Have Christians lost their ability to speak into things with an objective, moral voice? This question has been asked more times than I care to count since the days of Donald Trump, but I don’t believe Christians have lost their moral voice. In many ways they are losing it, but not as a result of their respective choices in the last presidential election. I couldn’t conscionably vote for Trump, but I have friends who did – and I understand many of them did not vote for him on the basis of his “Christian faith” or him leading America into a “golden epoch” for Evangelical Christians.
Some simply voted for him because they recognized he was their best shot in getting another conservative appointed as justice to SCOTUS. Others voted for him in the hopes that they would, at best, slow the liberal tide in our culture. Many voted for Trump simply because they could not stand the idea of another Clinton in the White House (as some of my liberal friends voted for her for the same, yet obverse reasons). However, what often gets thrown about is the asinine logic that Christians, Evangelicals in particular, have lost their moral voice due to voting for Donald Trump.
Hypocrisy Doesn’t Invalidate Objective Truth
The wonderful thing, which I’ve argued before, is that no amount of hypocrisy can qualitatively change the nature of truth. More clearly, truth is by nature irreducibly true. Mankind does not have the authority and power to thwart what is true. At best, man may twist, malign, or hide the truth, yet notice even in that state, truth itself is not changed. However, simply because the quality of truth does not change, we ought not to diminish the damage hypocrisy can do. It not only has a detrimental effect upon the faithful, but likewise the culture they are seeking to be witnesses within.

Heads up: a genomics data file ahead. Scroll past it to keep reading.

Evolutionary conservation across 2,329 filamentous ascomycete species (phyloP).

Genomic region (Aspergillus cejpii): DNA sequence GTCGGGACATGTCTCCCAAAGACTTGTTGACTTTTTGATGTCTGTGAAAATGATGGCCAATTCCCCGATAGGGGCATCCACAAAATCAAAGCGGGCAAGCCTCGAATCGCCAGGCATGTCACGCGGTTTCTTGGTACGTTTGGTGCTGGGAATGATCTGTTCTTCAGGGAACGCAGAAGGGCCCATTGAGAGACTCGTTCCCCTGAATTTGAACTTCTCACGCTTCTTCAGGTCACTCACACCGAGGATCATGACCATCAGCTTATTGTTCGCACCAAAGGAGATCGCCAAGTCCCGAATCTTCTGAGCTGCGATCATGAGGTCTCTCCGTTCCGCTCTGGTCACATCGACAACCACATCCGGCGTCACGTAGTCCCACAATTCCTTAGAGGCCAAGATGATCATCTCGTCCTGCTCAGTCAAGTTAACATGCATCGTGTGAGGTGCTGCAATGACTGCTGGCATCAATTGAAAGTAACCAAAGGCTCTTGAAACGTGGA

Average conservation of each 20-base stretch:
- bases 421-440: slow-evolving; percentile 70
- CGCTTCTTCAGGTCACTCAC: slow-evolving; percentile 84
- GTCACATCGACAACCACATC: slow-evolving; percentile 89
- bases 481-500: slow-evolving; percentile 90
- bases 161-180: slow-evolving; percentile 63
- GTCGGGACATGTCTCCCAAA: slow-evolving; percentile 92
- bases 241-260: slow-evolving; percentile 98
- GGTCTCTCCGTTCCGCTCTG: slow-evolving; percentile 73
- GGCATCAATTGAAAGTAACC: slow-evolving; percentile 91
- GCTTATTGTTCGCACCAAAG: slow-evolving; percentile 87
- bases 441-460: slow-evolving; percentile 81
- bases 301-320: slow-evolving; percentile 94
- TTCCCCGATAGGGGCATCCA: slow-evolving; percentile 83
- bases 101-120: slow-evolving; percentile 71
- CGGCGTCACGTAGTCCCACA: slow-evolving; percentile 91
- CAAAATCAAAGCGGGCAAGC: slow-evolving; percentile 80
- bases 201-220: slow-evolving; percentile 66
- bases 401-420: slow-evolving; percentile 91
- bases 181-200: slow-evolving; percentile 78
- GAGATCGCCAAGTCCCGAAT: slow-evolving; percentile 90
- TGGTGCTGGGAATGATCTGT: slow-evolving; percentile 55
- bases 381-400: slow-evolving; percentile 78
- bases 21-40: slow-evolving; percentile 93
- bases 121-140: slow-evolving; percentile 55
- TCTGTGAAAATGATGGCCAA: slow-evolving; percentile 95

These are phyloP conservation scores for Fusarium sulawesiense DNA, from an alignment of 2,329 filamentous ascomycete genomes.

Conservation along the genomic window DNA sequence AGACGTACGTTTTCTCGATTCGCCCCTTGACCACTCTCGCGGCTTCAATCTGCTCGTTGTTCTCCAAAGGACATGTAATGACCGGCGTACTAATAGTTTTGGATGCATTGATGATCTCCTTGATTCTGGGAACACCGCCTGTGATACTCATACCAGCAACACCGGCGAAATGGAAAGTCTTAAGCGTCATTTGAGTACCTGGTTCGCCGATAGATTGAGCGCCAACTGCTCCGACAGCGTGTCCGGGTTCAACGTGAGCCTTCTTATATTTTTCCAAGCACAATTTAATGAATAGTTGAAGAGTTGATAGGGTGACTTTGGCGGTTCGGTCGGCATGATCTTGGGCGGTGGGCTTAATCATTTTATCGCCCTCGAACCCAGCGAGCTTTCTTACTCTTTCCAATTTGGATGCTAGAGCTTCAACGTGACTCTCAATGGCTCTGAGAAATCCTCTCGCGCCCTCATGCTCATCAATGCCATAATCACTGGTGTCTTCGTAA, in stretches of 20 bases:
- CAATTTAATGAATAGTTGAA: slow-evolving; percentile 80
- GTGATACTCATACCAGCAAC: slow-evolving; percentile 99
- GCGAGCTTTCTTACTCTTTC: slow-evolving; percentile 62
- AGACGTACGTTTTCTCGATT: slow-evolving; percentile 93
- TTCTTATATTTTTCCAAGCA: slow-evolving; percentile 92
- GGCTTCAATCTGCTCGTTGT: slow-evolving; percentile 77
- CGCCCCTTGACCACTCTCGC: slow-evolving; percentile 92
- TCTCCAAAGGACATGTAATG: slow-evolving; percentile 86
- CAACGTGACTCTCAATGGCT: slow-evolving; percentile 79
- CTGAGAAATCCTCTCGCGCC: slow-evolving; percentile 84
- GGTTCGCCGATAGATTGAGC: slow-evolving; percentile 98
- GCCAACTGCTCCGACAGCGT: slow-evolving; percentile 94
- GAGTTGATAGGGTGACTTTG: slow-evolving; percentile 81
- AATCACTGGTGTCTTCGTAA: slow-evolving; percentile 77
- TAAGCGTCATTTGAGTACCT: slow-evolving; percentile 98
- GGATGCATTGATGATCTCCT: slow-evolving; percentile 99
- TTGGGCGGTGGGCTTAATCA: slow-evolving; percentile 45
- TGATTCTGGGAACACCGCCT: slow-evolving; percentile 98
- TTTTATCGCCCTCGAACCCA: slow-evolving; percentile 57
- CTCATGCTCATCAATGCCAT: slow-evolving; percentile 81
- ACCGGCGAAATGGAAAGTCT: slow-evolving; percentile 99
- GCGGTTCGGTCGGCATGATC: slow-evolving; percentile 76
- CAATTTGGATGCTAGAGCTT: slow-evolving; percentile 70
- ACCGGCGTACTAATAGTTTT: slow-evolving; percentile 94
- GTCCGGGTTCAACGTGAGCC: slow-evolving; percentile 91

This is precisely at the heart of what Paul has in mind for hypocritical Jews, who though they boast in the Law, remain unrepentant and store up wrath for themselves. He quotes the prophets, saying, “The name of God is blasphemed among the Gentiles because of you” (Rom. 2:24). It was the [sic] zealous man of God incurring the wrath of God because of his serial unfaithfulness.
Interestingly, we see a similar line of thought from Peter in the midst of him speaking of false prophets in 2 Peter 2:1-3:
“But false prophets also arose among the people, just as there will also be false teachers among you, who will secretly introduce destructive heresies, even denying the Master who bought them, bringing swift destruction upon themselves. Many will follow their sensuality, and because of them the way of the truth will be maligned; and in their greed they will exploit you with false words; their judgment from long ago is not idle, and their destruction is not asleep.”
While one’s hypocritical actions might not invalidate biblical truth claims, it does, however, tarnish the Christian witness. While it does not change the nature of truth as construct, it surely does misrepresent it in a falsity. This is perhaps closer to the heart of the question itself, yet the more difficult line of reasoning to pin down. Even in the midst of a collapsing culture, Christians can’t seem to find agreement on what actually compromises one’s moral voice. Keeping in line with the election motif, I don’t believe I’ve yet to see a house so divided on the issue of candidacy. Some Christians have taken the stance that any vote for Trump was a grand compromise and others have gone to the opposite extreme.
Secondly, I don’t see a consistent line of reasoning from the left that proposes any objective criteria by which one could say another has lost their “moral voice”. Surely, the charge to hypocrisy gives rhetorical flair and adds fuel to the fodder so that claims to morality can be dismissed out of hand, but it doesn’t actually deal with the question of morality. However, even if it did – we have to reconcile with the fact that even a broken clock is correct two times a day. So do I think the election of Donald Trump forfeited Christian witness to the nation? In short, no. In long-form, I believe there is a different, albeit correlated thing, which has led to concessions along the way and given room for many to blaspheme.